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Crime and Courts

US Supreme Court To Hear Capital Cases For Carr Brothers, Gleason

Department of Corrections

The U.S. Supreme Court is preparing to consider reinstating death sentences for two brothers convicted in the notorious slayings of four people in Kansas, capital cases that roiled the state's politics and have prompted calls to remake its judiciary.

The nation's highest court planned Wednesday to hear the cases of Jonathan and Reginald Carr, sentenced to lethal injection for the killings in Wichita in December 2000. The justices also scheduled arguments in the case of Sidney Gleason, sentenced to die for the 2004 murder of a Great Bend woman and her boyfriend after she witnessed a robbery.

The Kansas Supreme Court overturned the death sentences in all three cases last year, and Attorney General Derek Schmidt's office appealed. Kansas reinstated capital punishment in 1994 but has yet to execute any convicted murderers since then because the state's highest court hasn't upheld any death sentence. The state's last executions were hangings, in 1965.

Conservative Republicans dominate state politics, but six of the court's seven justices were appointed by Democratic or moderate GOP governors, leading to criticism that it leans to the left and has shown it simply opposes capital punishment. The decisions overturning the Carrs' sentences prompted a campaign by victims' family members that came close to removing two justices last year, an effort endorsed by both GOP Gov. Sam Brownback and the state Republican Party's chairman.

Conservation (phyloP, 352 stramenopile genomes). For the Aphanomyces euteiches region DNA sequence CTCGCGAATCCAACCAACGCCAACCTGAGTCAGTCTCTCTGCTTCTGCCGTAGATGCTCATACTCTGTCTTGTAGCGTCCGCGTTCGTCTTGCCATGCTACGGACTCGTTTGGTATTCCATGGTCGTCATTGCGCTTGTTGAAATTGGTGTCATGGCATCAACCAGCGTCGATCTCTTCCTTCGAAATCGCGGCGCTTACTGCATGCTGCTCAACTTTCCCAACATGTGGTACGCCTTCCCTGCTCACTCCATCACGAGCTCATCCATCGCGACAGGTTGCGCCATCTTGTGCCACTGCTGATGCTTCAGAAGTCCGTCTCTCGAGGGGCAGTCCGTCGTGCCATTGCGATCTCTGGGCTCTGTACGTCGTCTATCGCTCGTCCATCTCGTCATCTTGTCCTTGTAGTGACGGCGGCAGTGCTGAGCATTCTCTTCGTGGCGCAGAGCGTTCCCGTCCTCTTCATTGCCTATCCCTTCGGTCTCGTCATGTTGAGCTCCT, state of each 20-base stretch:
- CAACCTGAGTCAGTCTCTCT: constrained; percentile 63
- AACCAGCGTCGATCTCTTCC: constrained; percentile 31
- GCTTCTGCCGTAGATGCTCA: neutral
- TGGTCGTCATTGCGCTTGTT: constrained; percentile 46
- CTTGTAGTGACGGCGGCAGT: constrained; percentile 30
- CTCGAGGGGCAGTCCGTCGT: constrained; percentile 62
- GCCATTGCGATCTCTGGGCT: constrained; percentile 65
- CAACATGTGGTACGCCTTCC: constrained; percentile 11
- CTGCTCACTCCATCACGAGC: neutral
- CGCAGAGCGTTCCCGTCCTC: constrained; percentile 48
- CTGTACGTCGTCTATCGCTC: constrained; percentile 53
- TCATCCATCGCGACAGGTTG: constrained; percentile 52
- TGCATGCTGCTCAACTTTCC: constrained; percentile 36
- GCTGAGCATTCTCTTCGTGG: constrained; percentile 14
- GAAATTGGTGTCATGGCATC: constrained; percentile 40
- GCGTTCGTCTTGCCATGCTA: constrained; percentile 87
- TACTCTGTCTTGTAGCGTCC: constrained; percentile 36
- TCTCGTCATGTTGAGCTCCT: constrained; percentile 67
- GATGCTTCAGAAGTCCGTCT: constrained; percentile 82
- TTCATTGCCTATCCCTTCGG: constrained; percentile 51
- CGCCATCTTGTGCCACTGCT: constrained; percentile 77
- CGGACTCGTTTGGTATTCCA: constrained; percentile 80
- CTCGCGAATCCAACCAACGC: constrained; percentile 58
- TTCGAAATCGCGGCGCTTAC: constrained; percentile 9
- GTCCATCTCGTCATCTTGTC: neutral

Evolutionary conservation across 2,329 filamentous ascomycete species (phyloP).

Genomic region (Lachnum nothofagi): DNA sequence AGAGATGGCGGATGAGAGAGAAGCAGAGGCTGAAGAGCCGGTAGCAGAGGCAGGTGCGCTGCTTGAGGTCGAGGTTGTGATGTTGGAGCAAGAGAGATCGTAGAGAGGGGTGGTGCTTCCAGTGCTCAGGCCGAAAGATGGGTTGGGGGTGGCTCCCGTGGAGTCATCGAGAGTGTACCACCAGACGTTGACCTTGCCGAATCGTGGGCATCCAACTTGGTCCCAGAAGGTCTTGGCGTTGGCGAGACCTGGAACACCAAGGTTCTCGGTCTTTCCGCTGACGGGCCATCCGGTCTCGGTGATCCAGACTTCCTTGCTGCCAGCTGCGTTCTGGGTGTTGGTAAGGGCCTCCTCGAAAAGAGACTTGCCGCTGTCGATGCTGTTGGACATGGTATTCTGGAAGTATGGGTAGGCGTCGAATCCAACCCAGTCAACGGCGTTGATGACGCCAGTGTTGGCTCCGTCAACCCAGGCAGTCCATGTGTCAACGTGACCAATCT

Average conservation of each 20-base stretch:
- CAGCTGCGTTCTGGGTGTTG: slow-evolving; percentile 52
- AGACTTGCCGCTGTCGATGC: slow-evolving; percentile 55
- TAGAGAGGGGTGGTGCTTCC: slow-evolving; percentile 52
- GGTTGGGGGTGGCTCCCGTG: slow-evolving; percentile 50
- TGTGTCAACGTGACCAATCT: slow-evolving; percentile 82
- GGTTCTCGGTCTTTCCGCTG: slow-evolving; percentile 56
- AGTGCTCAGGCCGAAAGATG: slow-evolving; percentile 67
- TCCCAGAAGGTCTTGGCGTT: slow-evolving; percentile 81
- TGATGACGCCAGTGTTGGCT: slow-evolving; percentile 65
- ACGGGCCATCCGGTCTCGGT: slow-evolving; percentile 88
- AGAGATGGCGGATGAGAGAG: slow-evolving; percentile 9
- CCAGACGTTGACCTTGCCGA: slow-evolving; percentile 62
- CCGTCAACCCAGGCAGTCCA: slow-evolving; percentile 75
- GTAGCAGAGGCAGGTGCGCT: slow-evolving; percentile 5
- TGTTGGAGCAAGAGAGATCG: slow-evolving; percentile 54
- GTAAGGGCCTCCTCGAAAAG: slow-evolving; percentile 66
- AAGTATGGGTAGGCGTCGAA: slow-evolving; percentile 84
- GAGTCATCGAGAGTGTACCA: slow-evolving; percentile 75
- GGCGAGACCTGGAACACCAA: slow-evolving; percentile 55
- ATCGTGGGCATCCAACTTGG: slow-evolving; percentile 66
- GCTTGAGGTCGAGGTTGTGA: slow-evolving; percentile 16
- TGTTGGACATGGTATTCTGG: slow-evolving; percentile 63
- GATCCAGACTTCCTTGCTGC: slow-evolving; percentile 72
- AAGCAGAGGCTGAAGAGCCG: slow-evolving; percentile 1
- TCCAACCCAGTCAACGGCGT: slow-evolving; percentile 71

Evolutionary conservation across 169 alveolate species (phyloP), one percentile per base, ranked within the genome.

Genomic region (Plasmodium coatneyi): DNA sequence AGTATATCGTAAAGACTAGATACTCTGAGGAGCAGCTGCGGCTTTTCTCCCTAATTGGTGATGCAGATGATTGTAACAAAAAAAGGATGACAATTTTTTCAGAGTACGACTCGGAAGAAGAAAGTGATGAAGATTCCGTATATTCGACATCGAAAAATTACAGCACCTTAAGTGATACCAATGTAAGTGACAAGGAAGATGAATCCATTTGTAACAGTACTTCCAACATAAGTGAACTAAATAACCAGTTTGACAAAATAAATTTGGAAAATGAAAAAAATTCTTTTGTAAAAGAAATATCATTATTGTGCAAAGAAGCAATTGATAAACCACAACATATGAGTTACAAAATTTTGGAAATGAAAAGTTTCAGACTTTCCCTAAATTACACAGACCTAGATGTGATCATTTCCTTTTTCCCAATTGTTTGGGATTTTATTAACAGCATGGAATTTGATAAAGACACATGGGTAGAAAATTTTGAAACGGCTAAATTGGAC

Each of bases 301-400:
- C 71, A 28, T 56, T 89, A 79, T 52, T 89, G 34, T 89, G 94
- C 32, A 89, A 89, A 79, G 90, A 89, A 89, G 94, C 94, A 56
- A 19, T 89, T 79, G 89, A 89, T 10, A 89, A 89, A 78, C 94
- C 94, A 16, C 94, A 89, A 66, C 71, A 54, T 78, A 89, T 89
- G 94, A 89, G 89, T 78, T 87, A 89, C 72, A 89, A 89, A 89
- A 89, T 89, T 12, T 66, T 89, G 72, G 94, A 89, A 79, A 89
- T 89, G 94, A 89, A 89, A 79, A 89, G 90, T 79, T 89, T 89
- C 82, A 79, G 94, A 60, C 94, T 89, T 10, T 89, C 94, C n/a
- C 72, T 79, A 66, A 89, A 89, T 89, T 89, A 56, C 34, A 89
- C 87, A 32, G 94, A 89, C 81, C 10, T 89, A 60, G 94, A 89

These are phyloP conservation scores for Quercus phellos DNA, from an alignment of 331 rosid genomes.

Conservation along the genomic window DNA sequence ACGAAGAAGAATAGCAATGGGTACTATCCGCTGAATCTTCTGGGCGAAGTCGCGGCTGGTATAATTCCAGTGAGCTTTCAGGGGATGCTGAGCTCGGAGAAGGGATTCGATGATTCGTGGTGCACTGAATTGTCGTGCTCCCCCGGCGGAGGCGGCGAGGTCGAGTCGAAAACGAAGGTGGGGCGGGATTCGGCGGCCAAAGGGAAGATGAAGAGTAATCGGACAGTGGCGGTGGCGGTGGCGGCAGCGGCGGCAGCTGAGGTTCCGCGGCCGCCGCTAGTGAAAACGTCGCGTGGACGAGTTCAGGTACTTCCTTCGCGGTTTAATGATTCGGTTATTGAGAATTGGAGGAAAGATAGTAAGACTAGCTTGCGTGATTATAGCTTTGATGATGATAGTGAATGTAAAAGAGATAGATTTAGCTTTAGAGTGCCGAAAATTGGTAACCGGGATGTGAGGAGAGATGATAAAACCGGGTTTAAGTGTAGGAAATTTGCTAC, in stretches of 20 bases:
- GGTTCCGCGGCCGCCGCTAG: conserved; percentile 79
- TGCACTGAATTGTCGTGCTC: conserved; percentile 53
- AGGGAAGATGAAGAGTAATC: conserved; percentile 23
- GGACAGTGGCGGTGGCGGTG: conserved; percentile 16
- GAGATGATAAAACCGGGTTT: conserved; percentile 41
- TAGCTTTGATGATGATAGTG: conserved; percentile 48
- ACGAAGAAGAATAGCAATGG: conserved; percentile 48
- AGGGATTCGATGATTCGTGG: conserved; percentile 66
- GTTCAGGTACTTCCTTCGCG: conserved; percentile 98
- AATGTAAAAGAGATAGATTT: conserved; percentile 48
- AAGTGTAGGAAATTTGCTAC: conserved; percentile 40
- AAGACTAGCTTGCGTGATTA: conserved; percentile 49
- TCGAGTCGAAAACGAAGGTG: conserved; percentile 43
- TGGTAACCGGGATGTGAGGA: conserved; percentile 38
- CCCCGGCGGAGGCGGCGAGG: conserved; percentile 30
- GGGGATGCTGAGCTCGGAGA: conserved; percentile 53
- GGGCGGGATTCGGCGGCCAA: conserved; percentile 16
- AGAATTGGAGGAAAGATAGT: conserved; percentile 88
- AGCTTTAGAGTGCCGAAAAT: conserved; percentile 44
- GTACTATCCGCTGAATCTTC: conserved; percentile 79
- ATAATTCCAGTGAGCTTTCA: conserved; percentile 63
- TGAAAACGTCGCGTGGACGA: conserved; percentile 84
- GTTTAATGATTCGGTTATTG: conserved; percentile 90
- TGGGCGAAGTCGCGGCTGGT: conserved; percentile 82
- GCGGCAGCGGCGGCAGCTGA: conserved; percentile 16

The brothers were sentenced to die for fatally shooting a woman and three men a snow-covered field. They were also convicted of breaking into a home, first forcing the victims to have sex with each other and ordering them to withdraw money from ATMs. A second woman also was in the field and survived, providing eyewitness testimony.

Defense attorneys argued unsuccessfully that the brothers couldn't get a fair trial in Wichita and objected to them having a single, capital-sentencing trial, saying they disagreed about who was most responsible for the crimes. The Kansas justices said the brothers should have had separate sentencing trials. The Carrs remain in prison.